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drug induced tri/cholesterol changes
Aug 10, 2003

I recently switched from a Seq/Ret/DDI/Abac/D4T regime to Sustiva/Abac/DDI/3TC/Teno/Kaletra due to the fact that I had been well controlled under the former regime and my Dr. thought we could safely start addressing my moderately elevated Triglycerides and cholesterol by changing to an easier to take (less pills) and possibly better profile regime for tri/chol.

Unfortunately, my Tri/Chol went through the roof when we added d4T back in to try to get < 50 VL faster (VL slowly going down from a blip of 1000, 800, 600, 400 but over 3 months - but didn't end up needing it as my VL went < 50 while waiting for the last VL results but after starting d4t) and we decided to stop my medications for a few months upon which my Tri/Chol numbers plunged back down almost to normal.

I have started back up on Kaletra/Teno/3TC/Abac/DDI/nevirapine regime and the tri/chol numbers are moderately elevated again.(still waiting for VL results)

Based on the above, I have a few questions:

1) Does the combination sound like it makes sense if we are trying to reduce tri/chol problems?

2) Is there a list somewhere that actually shows relative 'badness' of the drugs on tri/chol counts?

3) I have just started body building to gain mass and as such am eating considerably more with a lot more protein intake as all the body building programs recommend. Will simply eating more exacerbate my problem or is it possible to still gain mass while trying to deal with elevated Tri/Chol counts at the same time?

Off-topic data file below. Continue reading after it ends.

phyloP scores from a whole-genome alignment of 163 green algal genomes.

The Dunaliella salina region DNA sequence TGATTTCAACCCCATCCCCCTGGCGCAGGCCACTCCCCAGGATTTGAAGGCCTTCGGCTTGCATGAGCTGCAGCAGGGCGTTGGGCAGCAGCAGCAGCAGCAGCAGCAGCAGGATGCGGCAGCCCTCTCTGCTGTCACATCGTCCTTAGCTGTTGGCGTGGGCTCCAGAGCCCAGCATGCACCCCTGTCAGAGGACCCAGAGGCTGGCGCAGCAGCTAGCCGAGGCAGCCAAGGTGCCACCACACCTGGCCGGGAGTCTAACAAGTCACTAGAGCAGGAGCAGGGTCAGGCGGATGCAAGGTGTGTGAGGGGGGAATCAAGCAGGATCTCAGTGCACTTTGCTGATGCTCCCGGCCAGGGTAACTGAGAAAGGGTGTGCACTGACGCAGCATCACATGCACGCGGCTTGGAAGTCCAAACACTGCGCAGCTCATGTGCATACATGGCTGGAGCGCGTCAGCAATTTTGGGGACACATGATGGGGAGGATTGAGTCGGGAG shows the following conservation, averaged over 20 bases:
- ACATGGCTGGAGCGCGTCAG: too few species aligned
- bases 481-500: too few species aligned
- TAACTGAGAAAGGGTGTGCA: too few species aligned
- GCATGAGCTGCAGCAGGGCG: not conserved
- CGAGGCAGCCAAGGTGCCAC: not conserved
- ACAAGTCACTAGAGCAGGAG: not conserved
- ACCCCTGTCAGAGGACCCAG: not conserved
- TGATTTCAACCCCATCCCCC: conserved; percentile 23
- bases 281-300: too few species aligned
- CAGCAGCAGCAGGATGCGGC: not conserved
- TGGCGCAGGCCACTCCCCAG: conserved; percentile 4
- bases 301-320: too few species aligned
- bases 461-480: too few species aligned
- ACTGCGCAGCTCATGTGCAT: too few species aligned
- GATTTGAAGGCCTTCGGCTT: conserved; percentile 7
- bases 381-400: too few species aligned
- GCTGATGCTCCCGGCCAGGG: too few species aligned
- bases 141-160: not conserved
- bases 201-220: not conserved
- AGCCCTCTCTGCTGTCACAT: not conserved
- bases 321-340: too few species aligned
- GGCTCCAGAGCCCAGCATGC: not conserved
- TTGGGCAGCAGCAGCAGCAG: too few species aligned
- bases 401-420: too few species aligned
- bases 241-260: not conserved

Any comments would be appreciated. Thanks!

Response from Dr. Moyle

1) Does the combination sound like it makes sense if we are trying to reduce tri/chol problems?

Not really. Regimens containing kaletra in comparative studies have performed worse than other protease inhibitors in terms of lipids. The profile has been particularly bad when Kaletra is combined with a NNRTI in treatment experienced individuals. The switch in your nucleoside analog backbone from d4T to tenofovir may help your lipids.

2) Is there a list somewhere that actually shows relative 'badness' of the drugs on tri/chol counts?

Not as such. However, look out for review articles on HIV websites which can inform you about information derived from studies where different protease inhibitors have been compared.

3) I have just started body building to gain mass and as such am eating considerably more with a lot more protein intake as all the body building programs recommend. Will simply eating more exacerbate my problem or is it possible to still gain mass while trying to deal with elevated Tri/Chol counts at the same time?

Several small studies have suggested that regular exercise and increasing muscle mass (that not with the assistance of anabolics) may lead to some improvement in triglycerides and insulin sensitivity. Proteins should not be a problem in this regard but you should discuss the matter further with your dietician.

Best wishes

Graeme Moyle


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